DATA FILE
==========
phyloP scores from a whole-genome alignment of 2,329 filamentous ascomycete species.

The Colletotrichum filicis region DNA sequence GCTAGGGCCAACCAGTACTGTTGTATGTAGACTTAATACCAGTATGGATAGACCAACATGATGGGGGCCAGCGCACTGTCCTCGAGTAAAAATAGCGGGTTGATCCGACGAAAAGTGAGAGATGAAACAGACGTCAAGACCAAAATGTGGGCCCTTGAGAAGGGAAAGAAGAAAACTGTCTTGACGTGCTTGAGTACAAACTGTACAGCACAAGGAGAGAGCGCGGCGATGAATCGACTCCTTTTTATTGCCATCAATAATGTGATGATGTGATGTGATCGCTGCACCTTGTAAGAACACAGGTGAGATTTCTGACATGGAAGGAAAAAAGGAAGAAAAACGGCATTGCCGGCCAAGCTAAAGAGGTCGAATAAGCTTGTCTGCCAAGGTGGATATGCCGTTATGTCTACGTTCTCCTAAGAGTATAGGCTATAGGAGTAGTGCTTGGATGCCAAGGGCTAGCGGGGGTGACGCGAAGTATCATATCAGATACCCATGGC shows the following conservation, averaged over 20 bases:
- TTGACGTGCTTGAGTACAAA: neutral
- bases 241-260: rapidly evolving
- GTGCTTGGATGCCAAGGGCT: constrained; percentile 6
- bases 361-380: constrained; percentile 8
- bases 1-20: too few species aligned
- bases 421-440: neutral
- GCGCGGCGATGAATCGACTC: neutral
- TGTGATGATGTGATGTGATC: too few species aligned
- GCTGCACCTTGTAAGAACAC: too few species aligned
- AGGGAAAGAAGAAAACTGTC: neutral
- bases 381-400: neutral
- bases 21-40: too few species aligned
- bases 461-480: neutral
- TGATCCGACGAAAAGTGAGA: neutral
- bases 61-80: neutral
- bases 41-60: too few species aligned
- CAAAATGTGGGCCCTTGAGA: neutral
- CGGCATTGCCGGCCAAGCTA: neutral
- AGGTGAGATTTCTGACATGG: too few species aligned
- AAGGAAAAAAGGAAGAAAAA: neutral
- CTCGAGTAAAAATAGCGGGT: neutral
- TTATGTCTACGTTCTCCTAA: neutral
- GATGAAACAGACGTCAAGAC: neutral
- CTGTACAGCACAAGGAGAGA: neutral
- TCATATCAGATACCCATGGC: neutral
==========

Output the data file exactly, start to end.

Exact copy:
phyloP scores from a whole-genome alignment of 2,329 filamentous ascomycete species.

The Colletotrichum filicis region DNA sequence GCTAGGGCCAACCAGTACTGTTGTATGTAGACTTAATACCAGTATGGATAGACCAACATGATGGGGGCCAGCGCACTGTCCTCGAGTAAAAATAGCGGGTTGATCCGACGAAAAGTGAGAGATGAAACAGACGTCAAGACCAAAATGTGGGCCCTTGAGAAGGGAAAGAAGAAAACTGTCTTGACGTGCTTGAGTACAAACTGTACAGCACAAGGAGAGAGCGCGGCGATGAATCGACTCCTTTTTATTGCCATCAATAATGTGATGATGTGATGTGATCGCTGCACCTTGTAAGAACACAGGTGAGATTTCTGACATGGAAGGAAAAAAGGAAGAAAAACGGCATTGCCGGCCAAGCTAAAGAGGTCGAATAAGCTTGTCTGCCAAGGTGGATATGCCGTTATGTCTACGTTCTCCTAAGAGTATAGGCTATAGGAGTAGTGCTTGGATGCCAAGGGCTAGCGGGGGTGACGCGAAGTATCATATCAGATACCCATGGC shows the following conservation, averaged over 20 bases:
- TTGACGTGCTTGAGTACAAA: neutral
- bases 241-260: rapidly evolving
- GTGCTTGGATGCCAAGGGCT: constrained; percentile 6
- bases 361-380: constrained; percentile 8
- bases 1-20: too few species aligned
- bases 421-440: neutral
- GCGCGGCGATGAATCGACTC: neutral
- TGTGATGATGTGATGTGATC: too few species aligned
- GCTGCACCTTGTAAGAACAC: too few species aligned
- AGGGAAAGAAGAAAACTGTC: neutral
- bases 381-400: neutral
- bases 21-40: too few species aligned
- bases 461-480: neutral
- TGATCCGACGAAAAGTGAGA: neutral
- bases 61-80: neutral
- bases 41-60: too few species aligned
- CAAAATGTGGGCCCTTGAGA: neutral
- CGGCATTGCCGGCCAAGCTA: neutral
- AGGTGAGATTTCTGACATGG: too few species aligned
- AAGGAAAAAAGGAAGAAAAA: neutral
- CTCGAGTAAAAATAGCGGGT: neutral
- TTATGTCTACGTTCTCCTAA: neutral
- GATGAAACAGACGTCAAGAC: neutral
- CTGTACAGCACAAGGAGAGA: neutral
- TCATATCAGATACCCATGGC: neutral